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  • 1
    Publication Date: 2018-04-20
    Description: Therapy-related myeloid neoplasms (tMNs) are severe adverse events that can occur after treatment with autologous hematopoietic stem cell transplantation (ASCT). This study aimed to investigate the development of tMNs following ASCT at the molecular level by whole-exome sequencing (WES) and targeted deep sequencing (TDS) in sequential (pre-) tMN samples. WES identified a significantly higher number of mutations in tMNs as compared with de novo myelodysplastic syndrome (MDS) (median 27 vs 12 mutations; P = .001). The mutations found in tMNs did not carry a clear aging-signature, unlike the mutations found in de novo MDS, indicating a different mutational mechanism. In some patients, tMN mutations were identified in both myeloid and T cells, suggesting that tMNs may originate from early hematopoietic stem cells (HSCs). However, the mutational spectra of tMNs and the preceding malignancies did not overlap, excluding common ancestry for these malignancies. By use of TDS, tMN mutations were identified at low variant allele frequencies (VAFs) in transplant material in 70% of the patients with tMNs. Reconstruction of clonal patterns based on VAFs revealed that premalignant clones can be present more than 7 years preceding a tMN diagnosis, a finding that was confirmed by immunohistochemistry on bone marrow biopsies. Our results indicate that tMN development after ASCT originates in HSCs bearing (pre-)tMN mutations that are present years before disease onset and that post-ASCT treatment can influence the selection of these clones. Early detection of premalignant clones and monitoring of their evolutionary trajectory may help to predict the development of tMNs and guide early intervention in the future.
    Keywords: Hematopoiesis and Stem Cells, Transplantation, Free Research Articles, Myeloid Neoplasia, CME article, Clinical Trials and Observations
    Print ISSN: 0006-4971
    Electronic ISSN: 1528-0020
    Topics: Biology , Medicine
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  • 2
    Publication Date: 2018-04-06
    Description: Juvenile myelomonocytic leukemia (JMML), a rare and aggressive myelodysplastic/myeloproliferative neoplasm that occurs in infants and during early childhood, is characterized by excessive myelomonocytic cell proliferation. More than 80% of patients harbor germ line and somatic mutations in RAS pathway genes (eg, PTPN11 , NF1 , NRAS , KRAS , and CBL ), and previous studies have identified several biomarkers associated with poor prognosis. However, the molecular pathogenesis of 10% to 20% of patients and the relationships among these biomarkers have not been well defined. To address these issues, we performed an integrated molecular analysis of samples from 150 JMML patients. RNA-sequencing identified ALK/ROS1 tyrosine kinase fusions ( DCTN1-ALK, RANBP2-ALK , and TBL1XR1-ROS1 ) in 3 of 16 patients (18%) who lacked canonical RAS pathway mutations. Crizotinib, an ALK/ROS1 inhibitor, markedly suppressed ALK/ROS1 fusion–positive JMML cell proliferation in vitro. Therefore, we administered crizotinib to a chemotherapy-resistant patient with the RANBP2-ALK fusion who subsequently achieved complete molecular remission. In addition, crizotinib also suppressed proliferation of JMML cells with canonical RAS pathway mutations. Genome-wide methylation analysis identified a hypermethylation profile resembling that of acute myeloid leukemia (AML), which correlated significantly with genetic markers with poor outcomes such as PTPN11/NF1 gene mutations, 2 or more genetic mutations, an AML-type expression profile, and LIN28B expression. In summary, we identified recurrent activated ALK/ROS1 fusions in JMML patients without canonical RAS pathway gene mutations and revealed the relationships among biomarkers for JMML. Crizotinib is a promising candidate drug for the treatment of JMML, particularly in patients with ALK/ROS1 fusions.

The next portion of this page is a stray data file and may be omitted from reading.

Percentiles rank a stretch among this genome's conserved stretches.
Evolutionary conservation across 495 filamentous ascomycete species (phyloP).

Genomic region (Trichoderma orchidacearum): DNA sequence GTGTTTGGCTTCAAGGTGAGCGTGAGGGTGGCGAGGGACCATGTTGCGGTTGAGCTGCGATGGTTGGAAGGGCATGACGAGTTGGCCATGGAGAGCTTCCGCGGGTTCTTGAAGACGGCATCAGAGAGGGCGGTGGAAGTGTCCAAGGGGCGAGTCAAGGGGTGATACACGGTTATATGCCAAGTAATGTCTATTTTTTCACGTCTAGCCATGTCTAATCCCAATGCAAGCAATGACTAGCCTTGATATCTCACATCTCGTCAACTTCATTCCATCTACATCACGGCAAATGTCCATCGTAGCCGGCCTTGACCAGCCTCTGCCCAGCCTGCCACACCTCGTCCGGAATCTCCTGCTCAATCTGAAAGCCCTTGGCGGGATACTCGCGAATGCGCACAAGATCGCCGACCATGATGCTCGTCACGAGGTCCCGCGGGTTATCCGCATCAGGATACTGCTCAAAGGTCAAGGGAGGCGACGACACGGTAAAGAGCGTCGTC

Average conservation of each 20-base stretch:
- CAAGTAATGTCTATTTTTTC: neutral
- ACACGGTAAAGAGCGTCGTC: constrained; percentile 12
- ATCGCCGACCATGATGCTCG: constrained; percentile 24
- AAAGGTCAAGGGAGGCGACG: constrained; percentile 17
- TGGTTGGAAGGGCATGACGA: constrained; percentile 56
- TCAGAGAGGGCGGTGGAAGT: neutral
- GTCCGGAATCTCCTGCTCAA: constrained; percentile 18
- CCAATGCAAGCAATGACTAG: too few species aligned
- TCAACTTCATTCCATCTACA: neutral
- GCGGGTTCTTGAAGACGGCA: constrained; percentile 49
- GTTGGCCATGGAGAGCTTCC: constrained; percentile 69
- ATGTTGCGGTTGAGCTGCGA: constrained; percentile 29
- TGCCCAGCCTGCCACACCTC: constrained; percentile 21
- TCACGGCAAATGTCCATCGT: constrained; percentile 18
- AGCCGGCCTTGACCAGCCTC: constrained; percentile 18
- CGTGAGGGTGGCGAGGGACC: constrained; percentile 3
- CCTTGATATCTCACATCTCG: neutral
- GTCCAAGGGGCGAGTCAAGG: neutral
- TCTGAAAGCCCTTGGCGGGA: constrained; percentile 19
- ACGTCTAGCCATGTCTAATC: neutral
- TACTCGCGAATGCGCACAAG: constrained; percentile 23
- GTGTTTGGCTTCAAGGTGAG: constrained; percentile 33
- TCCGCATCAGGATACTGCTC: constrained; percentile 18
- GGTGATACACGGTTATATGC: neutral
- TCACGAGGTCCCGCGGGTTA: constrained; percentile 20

Keywords: Myeloid Neoplasia
    Print ISSN: 0006-4971
    Electronic ISSN: 1528-0020
    Topics: Biology , Medicine
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